But the list of problems goes on:
- China’s population is ageing even faster than its northeast Asian neighbors, estimated to trim 3.25% from annual growth between 2012 and 2030,
- Because of infanticide due to China’s one-child policy, it faces a growing gender imbalance which the government estimates will mean 24 million men will not find wives by 2020.
- Relics of its Soviet era, China’s 144,700 State Owned Enterprises [SOEs], soak up 85% of total credit but produce less than half its industrial profit, most of that concentrated in a half dozen highly successful oil, metals and electronic monopolies.
- There are increasing signs China has a housing bubble, vast numbers of unsold new building – including whole uninhabited “ghost cities” — created by easy credit, top-down planning and traditional faith in real property.
- Assemblies of foreign components with what was cheap labor along with lower quality exports now face stiff competition from low-wage producers in Southeast Asia, and, potentially, India.
- Growing complaints [and disinvestment in banking] by foreigners against government xenophobia, unfair domestic competition, and violation of intellectual property rights are taking some of the shine off direct foreign investment to exploit those legendary huge China domestic markets..
Hanging over all this is Chinese growing – and largely opaque – expansion of its military machine accompanied by dangerous aggressive public statements by high placed officers matched by claims and feints on territorial claims in the East and South China Seas. Incessant public statements glorifying Party control of the military lead to questions. In two previous government breakdowns brought on by Mao’s ruinous policy adventures – the Great Leap Forward  and The Great Cultural Revolution [1966-76] – the military salvaged the regime from chaos but returned control to Party civilians. In a new failure of control, would a more rambunctious and technocratic military hand back the reins of power?
For all these reasons none of these questions are likely to be answered after this week’s secret deliberations.
Alexis de Tocqueville said it succinctly:” The most dangerous moment for a bad government is when it begins to reform.”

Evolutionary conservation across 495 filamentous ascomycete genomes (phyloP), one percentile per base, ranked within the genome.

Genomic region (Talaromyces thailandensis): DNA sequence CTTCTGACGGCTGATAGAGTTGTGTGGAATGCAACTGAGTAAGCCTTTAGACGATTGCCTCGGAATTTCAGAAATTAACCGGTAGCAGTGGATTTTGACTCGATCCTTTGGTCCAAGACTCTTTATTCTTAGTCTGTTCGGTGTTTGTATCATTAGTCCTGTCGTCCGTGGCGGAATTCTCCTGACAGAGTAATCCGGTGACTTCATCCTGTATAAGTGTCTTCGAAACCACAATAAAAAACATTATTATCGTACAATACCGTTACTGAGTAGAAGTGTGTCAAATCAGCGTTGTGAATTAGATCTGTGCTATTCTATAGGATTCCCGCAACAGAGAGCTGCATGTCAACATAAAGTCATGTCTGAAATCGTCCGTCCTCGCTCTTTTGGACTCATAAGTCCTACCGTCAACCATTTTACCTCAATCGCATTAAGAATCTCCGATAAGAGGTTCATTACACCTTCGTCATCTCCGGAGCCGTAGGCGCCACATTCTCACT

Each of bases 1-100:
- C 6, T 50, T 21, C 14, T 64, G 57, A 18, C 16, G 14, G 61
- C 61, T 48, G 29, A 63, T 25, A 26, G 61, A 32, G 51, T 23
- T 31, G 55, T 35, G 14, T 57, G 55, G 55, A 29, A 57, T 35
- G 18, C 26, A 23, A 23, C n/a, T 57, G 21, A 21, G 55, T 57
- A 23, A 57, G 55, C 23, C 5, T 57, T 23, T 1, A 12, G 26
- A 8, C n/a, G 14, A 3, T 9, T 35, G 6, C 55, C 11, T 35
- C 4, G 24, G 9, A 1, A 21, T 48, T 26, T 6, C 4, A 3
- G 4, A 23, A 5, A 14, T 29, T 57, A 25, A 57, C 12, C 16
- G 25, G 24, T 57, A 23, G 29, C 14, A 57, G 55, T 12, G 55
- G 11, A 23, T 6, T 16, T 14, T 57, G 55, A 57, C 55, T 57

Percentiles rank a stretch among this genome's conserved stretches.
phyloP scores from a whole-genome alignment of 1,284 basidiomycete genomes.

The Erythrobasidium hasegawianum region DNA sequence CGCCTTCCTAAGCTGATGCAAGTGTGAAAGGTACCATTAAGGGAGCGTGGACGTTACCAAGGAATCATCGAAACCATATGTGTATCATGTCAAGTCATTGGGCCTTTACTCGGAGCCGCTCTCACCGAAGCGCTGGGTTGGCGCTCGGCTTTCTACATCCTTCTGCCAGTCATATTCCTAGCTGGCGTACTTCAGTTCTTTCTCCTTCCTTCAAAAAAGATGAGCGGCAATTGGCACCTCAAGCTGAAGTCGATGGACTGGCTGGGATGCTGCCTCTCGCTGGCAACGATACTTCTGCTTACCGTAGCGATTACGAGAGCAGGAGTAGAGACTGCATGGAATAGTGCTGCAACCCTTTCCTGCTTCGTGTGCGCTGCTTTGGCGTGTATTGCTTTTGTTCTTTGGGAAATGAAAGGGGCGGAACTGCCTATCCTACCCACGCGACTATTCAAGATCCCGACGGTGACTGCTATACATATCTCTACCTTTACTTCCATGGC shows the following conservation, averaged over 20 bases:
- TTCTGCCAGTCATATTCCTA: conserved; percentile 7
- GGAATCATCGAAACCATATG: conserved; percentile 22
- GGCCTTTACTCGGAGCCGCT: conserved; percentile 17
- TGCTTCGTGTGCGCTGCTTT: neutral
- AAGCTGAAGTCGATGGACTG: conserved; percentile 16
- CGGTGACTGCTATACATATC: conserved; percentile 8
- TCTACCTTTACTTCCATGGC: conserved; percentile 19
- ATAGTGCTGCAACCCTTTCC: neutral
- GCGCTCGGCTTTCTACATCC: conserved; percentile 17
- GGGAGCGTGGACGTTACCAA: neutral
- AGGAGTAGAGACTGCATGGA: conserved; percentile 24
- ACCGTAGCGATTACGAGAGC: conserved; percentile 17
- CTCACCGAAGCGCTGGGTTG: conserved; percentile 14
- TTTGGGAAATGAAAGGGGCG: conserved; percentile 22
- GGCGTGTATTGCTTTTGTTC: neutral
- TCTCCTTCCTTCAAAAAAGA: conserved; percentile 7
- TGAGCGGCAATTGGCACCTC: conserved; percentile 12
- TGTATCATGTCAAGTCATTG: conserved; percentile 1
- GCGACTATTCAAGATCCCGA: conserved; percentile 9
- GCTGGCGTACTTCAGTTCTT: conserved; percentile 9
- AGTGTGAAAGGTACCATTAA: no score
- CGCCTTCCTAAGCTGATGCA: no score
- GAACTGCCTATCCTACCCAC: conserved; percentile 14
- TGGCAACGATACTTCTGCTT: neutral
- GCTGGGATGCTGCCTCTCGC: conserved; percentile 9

Creeping up on the outer edges of Wall Street and The City soothsayers’ economic crystal ball, until now dominated by American and Euro crises, is growing concern about China.
The inane idea China [and India, which is also in trouble] would somehow rescue the world economy is now, finally, dismissed by the pundits — without apologies. How a largely export-led, mercantile economy was to save the world with its principle markets in the U.S. and the EU winnowing down was never explained. Continued wishful references to Chinese leadership’s equally improbable promises to boost domestic consumption are also falling away.
There is, in fact, a growing consensus the Chinese economy is spiraling down. One respected Hong Kong economist, Ms. Wang Tao of UBS, is predicting a gross domestic growth [GDP] rate toward 7% before yearend. That’s below the red line 8% long considered by the double-domes as the minimum to satisfy jobs for China’s growing population. Soon we can hope to hear an end to those straight-line projections – so wrong two decades ago in Japan predictions – which take China’s current world No. 2 GDP to soaring heights. Indeed, China is the classic example of inadequacies of GDP as an economic barometer. Even assuming official figures are reliable — which is a far stretch — China’s GDP has inflated with vast over expansion of infrastructure and massive corruption indicating enormous activity but not necessarily a basis for continued stability and growth. [Remember Euroland’s GDP/consumption figures before the fall!] Nor do we have more than a notional figure for huge military outlays.